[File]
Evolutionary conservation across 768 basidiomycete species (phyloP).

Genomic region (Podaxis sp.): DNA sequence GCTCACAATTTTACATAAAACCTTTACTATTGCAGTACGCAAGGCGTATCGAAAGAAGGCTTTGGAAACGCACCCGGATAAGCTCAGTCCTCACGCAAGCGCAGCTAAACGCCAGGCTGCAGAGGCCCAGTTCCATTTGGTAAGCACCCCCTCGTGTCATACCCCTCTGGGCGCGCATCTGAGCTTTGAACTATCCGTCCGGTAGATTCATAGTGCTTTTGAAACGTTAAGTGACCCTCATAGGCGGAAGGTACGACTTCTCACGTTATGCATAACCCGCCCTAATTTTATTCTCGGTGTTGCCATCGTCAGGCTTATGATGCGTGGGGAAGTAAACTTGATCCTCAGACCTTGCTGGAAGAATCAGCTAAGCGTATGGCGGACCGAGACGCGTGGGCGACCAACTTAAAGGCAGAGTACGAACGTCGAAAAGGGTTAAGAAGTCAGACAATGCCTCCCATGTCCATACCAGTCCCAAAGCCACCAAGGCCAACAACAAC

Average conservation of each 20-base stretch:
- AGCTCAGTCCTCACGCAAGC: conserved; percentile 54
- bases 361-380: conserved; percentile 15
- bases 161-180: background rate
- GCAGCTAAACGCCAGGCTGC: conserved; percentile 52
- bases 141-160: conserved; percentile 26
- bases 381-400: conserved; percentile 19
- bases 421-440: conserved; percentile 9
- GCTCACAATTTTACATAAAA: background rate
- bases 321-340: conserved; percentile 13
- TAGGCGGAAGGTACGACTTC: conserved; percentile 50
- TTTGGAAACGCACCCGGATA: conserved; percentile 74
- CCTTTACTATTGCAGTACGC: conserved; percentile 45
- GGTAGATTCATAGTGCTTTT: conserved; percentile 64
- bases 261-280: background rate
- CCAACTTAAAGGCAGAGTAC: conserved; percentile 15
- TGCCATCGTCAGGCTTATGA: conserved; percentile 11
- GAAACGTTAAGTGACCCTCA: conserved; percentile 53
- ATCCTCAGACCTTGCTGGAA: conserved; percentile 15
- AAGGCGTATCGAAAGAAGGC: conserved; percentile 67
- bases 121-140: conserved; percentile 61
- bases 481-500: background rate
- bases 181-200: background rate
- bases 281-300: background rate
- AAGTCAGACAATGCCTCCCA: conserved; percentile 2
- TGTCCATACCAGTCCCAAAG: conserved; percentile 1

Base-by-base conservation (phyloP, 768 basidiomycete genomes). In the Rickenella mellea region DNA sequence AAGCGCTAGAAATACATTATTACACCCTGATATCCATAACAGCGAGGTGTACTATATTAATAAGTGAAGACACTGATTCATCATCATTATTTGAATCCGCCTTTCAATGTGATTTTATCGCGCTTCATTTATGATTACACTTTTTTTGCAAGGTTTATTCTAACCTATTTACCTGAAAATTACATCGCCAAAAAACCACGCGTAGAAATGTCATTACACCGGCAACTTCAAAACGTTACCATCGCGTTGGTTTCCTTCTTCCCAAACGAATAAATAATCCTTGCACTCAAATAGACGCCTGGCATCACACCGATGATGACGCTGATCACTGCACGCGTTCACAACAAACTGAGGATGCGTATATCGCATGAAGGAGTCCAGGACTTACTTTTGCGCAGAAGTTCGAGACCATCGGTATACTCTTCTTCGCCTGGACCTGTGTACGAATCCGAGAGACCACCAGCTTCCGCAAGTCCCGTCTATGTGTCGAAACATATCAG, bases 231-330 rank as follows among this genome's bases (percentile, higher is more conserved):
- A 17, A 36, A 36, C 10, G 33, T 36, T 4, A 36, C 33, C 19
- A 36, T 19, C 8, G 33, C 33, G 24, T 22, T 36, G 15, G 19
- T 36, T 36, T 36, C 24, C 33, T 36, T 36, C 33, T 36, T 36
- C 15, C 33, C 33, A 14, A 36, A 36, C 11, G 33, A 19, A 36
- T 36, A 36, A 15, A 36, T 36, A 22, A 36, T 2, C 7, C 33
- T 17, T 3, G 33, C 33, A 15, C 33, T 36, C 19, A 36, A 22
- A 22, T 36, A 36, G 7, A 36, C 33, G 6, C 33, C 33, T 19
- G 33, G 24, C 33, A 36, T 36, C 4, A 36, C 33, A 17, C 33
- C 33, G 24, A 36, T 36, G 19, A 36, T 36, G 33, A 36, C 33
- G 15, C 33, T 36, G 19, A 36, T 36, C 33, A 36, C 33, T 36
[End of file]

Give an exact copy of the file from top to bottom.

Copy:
Evolutionary conservation across 768 basidiomycete species (phyloP).

Genomic region (Podaxis sp.): DNA sequence GCTCACAATTTTACATAAAACCTTTACTATTGCAGTACGCAAGGCGTATCGAAAGAAGGCTTTGGAAACGCACCCGGATAAGCTCAGTCCTCACGCAAGCGCAGCTAAACGCCAGGCTGCAGAGGCCCAGTTCCATTTGGTAAGCACCCCCTCGTGTCATACCCCTCTGGGCGCGCATCTGAGCTTTGAACTATCCGTCCGGTAGATTCATAGTGCTTTTGAAACGTTAAGTGACCCTCATAGGCGGAAGGTACGACTTCTCACGTTATGCATAACCCGCCCTAATTTTATTCTCGGTGTTGCCATCGTCAGGCTTATGATGCGTGGGGAAGTAAACTTGATCCTCAGACCTTGCTGGAAGAATCAGCTAAGCGTATGGCGGACCGAGACGCGTGGGCGACCAACTTAAAGGCAGAGTACGAACGTCGAAAAGGGTTAAGAAGTCAGACAATGCCTCCCATGTCCATACCAGTCCCAAAGCCACCAAGGCCAACAACAAC

Average conservation of each 20-base stretch:
- AGCTCAGTCCTCACGCAAGC: conserved; percentile 54
- bases 361-380: conserved; percentile 15
- bases 161-180: background rate
- GCAGCTAAACGCCAGGCTGC: conserved; percentile 52
- bases 141-160: conserved; percentile 26
- bases 381-400: conserved; percentile 19
- bases 421-440: conserved; percentile 9
- GCTCACAATTTTACATAAAA: background rate
- bases 321-340: conserved; percentile 13
- TAGGCGGAAGGTACGACTTC: conserved; percentile 50
- TTTGGAAACGCACCCGGATA: conserved; percentile 74
- CCTTTACTATTGCAGTACGC: conserved; percentile 45
- GGTAGATTCATAGTGCTTTT: conserved; percentile 64
- bases 261-280: background rate
- CCAACTTAAAGGCAGAGTAC: conserved; percentile 15
- TGCCATCGTCAGGCTTATGA: conserved; percentile 11
- GAAACGTTAAGTGACCCTCA: conserved; percentile 53
- ATCCTCAGACCTTGCTGGAA: conserved; percentile 15
- AAGGCGTATCGAAAGAAGGC: conserved; percentile 67
- bases 121-140: conserved; percentile 61
- bases 481-500: background rate
- bases 181-200: background rate
- bases 281-300: background rate
- AAGTCAGACAATGCCTCCCA: conserved; percentile 2
- TGTCCATACCAGTCCCAAAG: conserved; percentile 1

Base-by-base conservation (phyloP, 768 basidiomycete genomes). In the Rickenella mellea region DNA sequence AAGCGCTAGAAATACATTATTACACCCTGATATCCATAACAGCGAGGTGTACTATATTAATAAGTGAAGACACTGATTCATCATCATTATTTGAATCCGCCTTTCAATGTGATTTTATCGCGCTTCATTTATGATTACACTTTTTTTGCAAGGTTTATTCTAACCTATTTACCTGAAAATTACATCGCCAAAAAACCACGCGTAGAAATGTCATTACACCGGCAACTTCAAAACGTTACCATCGCGTTGGTTTCCTTCTTCCCAAACGAATAAATAATCCTTGCACTCAAATAGACGCCTGGCATCACACCGATGATGACGCTGATCACTGCACGCGTTCACAACAAACTGAGGATGCGTATATCGCATGAAGGAGTCCAGGACTTACTTTTGCGCAGAAGTTCGAGACCATCGGTATACTCTTCTTCGCCTGGACCTGTGTACGAATCCGAGAGACCACCAGCTTCCGCAAGTCCCGTCTATGTGTCGAAACATATCAG, bases 231-330 rank as follows among this genome's bases (percentile, higher is more conserved):
- A 17, A 36, A 36, C 10, G 33, T 36, T 4, A 36, C 33, C 19
- A 36, T 19, C 8, G 33, C 33, G 24, T 22, T 36, G 15, G 19
- T 36, T 36, T 36, C 24, C 33, T 36, T 36, C 33, T 36, T 36
- C 15, C 33, C 33, A 14, A 36, A 36, C 11, G 33, A 19, A 36
- T 36, A 36, A 15, A 36, T 36, A 22, A 36, T 2, C 7, C 33
- T 17, T 3, G 33, C 33, A 15, C 33, T 36, C 19, A 36, A 22
- A 22, T 36, A 36, G 7, A 36, C 33, G 6, C 33, C 33, T 19
- G 33, G 24, C 33, A 36, T 36, C 4, A 36, C 33, A 17, C 33
- C 33, G 24, A 36, T 36, G 19, A 36, T 36, G 33, A 36, C 33
- G 15, C 33, T 36, G 19, A 36, T 36, C 33, A 36, C 33, T 36